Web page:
Management of bacteriological quality of dental unit water systems at ACTA Amsterdam

The Academic Center for Dentistry at Amsterdam (ACTA) is one of the largest Dental Schools in Europe. ACTA educates over 1000 students and treats 600 patients per day at more than 200 dental chairs. About 175 students per year start their practical dental training at the pre-clinical department. This large facility is situated on the first floor of the 8-story University of Amsterdam dental building at Louwesweg 1, Amsterdam. It consists of two halls A and B, housing 92 and 72 pre-clinical units respectively. Although the individual units are spatially organized in groups of 4, each unit is self supporting, provided with a phantom head, cooling water, rotary instruments, dental light and suction system. All units in A and B were manufactured and installed (in 1997) by KaVo. Municipal Amsterdam drinking water was used for feeding of all clinical and pre-clinical units. Read More

More Articles and Studies

Aims: To assess the efficacy of a disinfectant, Alpron, for controlling microbial contamination within dental unit water lines.
Methods: The microbiological quality of water emerging from the triple syringe, high speed hand piece, cup filler and surgery hand wash basin from six dental units was assessed for microbiological total viable counts at 22°C and 37°C before and after treatment with Alpron solutions. Results: The study found that the use of Alpron disinfectant solutions could reduce microbial counts in dental unit water lines to similar levels for drinking water. This effect was maintained in all units for up to six weeks following one course of treatment. In four out of six units the low microbial counts were maintained for 13 weeks.
Conclusions: Disinfectants may have a short term role to play in controlling
microbial contamination of dental unit water lines to drinking water quality. However, in the longer term attention must be paid to redesigning dental units to discourage the build up of microbial biofilms.  Read More

Dental unit water line systems are used to irrigate the oral cavity during dental treatment.  Water delivered from these devices is not sterile and can contain high numbers of bacteria, mainly because of formation of biofilms within the pipework. Some of these bacteria can be pathogenic to humans (e.g. Pseudomonas aeruginosa, Legionella species, non-tuberculous mycobacteria). In 2009 guidance from the Department of Health (HTM 01-05: Decontamination in primary care dental practices) set an expectation: that the quality of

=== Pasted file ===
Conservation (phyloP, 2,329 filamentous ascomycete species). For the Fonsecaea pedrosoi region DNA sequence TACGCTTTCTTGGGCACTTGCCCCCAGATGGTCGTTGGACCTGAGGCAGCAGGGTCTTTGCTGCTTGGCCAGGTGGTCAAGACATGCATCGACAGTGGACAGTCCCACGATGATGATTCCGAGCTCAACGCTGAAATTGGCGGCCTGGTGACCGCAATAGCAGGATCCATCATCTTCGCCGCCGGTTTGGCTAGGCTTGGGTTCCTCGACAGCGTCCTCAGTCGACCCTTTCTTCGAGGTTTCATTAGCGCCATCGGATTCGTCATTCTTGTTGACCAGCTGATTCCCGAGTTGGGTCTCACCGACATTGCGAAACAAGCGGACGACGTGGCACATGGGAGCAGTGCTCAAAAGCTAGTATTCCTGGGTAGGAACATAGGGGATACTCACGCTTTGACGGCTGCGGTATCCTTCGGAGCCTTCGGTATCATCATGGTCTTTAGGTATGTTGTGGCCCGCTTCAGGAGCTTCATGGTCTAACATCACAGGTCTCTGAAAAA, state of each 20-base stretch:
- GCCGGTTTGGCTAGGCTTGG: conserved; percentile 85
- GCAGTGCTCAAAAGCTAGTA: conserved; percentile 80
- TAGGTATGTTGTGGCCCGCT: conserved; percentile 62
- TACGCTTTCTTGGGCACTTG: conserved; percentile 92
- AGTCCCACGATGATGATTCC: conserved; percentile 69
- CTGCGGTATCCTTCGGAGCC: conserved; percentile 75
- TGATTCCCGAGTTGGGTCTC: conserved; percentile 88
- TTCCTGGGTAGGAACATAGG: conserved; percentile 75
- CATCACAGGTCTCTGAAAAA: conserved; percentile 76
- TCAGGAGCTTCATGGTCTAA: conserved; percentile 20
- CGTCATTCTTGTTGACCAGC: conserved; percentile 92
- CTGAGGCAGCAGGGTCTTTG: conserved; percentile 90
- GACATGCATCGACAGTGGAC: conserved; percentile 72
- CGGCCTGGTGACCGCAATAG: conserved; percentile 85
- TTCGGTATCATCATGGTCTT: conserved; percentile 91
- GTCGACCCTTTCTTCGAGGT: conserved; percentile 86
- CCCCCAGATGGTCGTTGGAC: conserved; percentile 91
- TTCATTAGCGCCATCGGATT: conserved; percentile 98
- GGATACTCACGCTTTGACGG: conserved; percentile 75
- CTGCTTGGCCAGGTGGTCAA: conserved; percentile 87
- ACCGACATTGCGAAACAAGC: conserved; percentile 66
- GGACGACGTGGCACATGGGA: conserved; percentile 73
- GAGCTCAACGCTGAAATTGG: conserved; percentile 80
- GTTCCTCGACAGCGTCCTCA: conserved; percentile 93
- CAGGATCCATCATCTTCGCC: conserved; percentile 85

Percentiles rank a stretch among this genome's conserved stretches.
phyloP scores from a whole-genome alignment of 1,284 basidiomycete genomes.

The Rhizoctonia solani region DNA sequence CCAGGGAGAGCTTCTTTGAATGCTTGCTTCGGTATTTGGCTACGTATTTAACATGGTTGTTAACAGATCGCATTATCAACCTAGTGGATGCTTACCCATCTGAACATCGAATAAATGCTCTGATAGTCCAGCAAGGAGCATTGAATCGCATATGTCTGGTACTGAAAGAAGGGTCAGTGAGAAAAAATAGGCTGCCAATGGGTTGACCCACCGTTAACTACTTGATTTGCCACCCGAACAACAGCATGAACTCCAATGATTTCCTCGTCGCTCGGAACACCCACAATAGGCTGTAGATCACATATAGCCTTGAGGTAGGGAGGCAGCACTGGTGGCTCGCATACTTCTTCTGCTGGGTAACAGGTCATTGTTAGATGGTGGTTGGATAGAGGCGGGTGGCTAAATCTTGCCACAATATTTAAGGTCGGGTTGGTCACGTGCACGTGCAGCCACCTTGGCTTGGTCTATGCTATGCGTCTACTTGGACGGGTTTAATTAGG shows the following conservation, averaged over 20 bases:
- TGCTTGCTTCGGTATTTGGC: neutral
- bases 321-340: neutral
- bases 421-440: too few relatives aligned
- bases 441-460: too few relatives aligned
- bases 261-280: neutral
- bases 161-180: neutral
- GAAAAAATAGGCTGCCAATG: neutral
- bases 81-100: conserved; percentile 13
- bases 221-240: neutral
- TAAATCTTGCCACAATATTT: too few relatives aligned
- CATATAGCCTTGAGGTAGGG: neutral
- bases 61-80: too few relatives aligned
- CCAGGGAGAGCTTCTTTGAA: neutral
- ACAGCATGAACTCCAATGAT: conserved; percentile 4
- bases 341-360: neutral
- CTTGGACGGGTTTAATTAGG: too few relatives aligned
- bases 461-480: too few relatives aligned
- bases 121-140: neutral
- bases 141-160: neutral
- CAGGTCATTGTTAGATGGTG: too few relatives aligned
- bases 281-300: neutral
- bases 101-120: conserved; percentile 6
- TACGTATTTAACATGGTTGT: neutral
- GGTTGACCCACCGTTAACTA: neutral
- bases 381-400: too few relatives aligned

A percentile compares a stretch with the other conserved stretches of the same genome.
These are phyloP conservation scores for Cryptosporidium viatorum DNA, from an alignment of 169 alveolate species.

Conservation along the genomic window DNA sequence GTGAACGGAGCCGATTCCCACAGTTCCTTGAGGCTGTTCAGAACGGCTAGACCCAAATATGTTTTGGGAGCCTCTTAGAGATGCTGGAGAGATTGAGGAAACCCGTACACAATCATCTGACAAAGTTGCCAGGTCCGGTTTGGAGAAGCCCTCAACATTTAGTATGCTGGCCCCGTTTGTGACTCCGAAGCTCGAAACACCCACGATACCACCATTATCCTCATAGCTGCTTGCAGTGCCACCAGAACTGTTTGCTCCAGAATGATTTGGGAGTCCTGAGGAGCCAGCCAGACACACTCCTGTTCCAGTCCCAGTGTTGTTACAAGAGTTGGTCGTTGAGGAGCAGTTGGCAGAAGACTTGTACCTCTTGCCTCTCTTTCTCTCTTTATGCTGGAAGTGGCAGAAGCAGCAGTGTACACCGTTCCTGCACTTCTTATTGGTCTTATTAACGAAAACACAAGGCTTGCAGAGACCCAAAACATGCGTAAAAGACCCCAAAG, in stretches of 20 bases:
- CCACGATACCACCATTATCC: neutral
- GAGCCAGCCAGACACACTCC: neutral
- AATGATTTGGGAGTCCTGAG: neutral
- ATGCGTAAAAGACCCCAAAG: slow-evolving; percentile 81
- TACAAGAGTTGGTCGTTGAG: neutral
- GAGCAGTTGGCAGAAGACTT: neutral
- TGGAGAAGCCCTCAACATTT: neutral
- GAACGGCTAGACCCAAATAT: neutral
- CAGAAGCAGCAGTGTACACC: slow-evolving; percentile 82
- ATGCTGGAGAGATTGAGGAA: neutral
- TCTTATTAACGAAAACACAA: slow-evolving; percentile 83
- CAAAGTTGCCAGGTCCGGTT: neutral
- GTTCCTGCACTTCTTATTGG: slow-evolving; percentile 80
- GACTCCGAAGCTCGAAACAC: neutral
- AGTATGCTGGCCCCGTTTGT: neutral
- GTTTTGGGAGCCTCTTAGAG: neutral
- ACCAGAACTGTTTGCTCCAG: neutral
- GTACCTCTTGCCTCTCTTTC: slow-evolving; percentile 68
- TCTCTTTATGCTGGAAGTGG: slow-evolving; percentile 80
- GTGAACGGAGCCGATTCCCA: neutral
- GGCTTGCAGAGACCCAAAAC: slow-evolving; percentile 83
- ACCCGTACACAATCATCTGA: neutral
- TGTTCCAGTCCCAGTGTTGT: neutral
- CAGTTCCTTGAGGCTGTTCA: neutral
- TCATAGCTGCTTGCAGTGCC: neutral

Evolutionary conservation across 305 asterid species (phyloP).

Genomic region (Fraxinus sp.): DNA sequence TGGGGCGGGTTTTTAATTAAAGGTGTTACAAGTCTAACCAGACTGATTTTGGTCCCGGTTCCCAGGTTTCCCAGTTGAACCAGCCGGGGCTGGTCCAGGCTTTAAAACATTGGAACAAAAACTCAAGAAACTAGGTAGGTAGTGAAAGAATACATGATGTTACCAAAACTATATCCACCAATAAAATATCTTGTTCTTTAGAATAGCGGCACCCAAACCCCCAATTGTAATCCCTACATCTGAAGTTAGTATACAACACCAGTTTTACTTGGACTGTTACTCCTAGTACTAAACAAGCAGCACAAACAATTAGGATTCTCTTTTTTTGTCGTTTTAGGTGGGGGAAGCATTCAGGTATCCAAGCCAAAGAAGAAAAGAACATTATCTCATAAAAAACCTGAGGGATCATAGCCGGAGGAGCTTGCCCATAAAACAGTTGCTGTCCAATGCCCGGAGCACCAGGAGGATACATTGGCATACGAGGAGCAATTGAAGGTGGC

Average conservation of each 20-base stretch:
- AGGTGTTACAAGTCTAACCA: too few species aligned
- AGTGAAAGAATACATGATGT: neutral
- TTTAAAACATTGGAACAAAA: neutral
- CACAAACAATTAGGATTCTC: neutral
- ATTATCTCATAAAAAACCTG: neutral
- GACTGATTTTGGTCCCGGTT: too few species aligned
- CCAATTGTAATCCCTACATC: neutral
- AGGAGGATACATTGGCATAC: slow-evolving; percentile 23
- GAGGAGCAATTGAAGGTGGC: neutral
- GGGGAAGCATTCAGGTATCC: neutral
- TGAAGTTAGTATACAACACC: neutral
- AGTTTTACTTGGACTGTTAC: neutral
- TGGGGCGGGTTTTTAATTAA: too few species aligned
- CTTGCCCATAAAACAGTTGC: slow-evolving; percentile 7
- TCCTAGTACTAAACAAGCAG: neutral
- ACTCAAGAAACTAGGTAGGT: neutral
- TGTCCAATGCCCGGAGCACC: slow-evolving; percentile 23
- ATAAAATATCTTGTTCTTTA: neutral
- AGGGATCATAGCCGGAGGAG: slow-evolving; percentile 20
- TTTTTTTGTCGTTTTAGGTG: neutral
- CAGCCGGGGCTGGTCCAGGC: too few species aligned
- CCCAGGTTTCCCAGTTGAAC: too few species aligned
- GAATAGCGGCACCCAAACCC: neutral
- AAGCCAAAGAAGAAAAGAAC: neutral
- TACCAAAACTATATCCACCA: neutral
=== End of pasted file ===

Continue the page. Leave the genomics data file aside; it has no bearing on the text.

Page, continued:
DUWL water, where monitored, would lie in the range of less than 200 colony forming units per millilitre (cfu/ml) (i.e. it meets drinking water standards). The guidance also recommended untreated DUWLs should be flushed for at least two minutes at the beginning and the end of the day and after any significant period when they have not been used (for example, after lunch breaks). In addition they should be flushed for at least 20 seconds between patients. Read More

Study by Department of Prosthodontics, Dentistry Faculty, Marmara University, Istrambul,
Turkey. Read More

A water quality study of dental units showed biofilm and opportunistic microorganisms. We report the steps that ultimately allowed us to obtain water quality as water for standard care with no pathogens throughout all dental units. In summary, treatment with continuous disinfection associated with use of sterile water allowed us to restore the water quality at the output of dental care units while ensuring the safety of care. Read More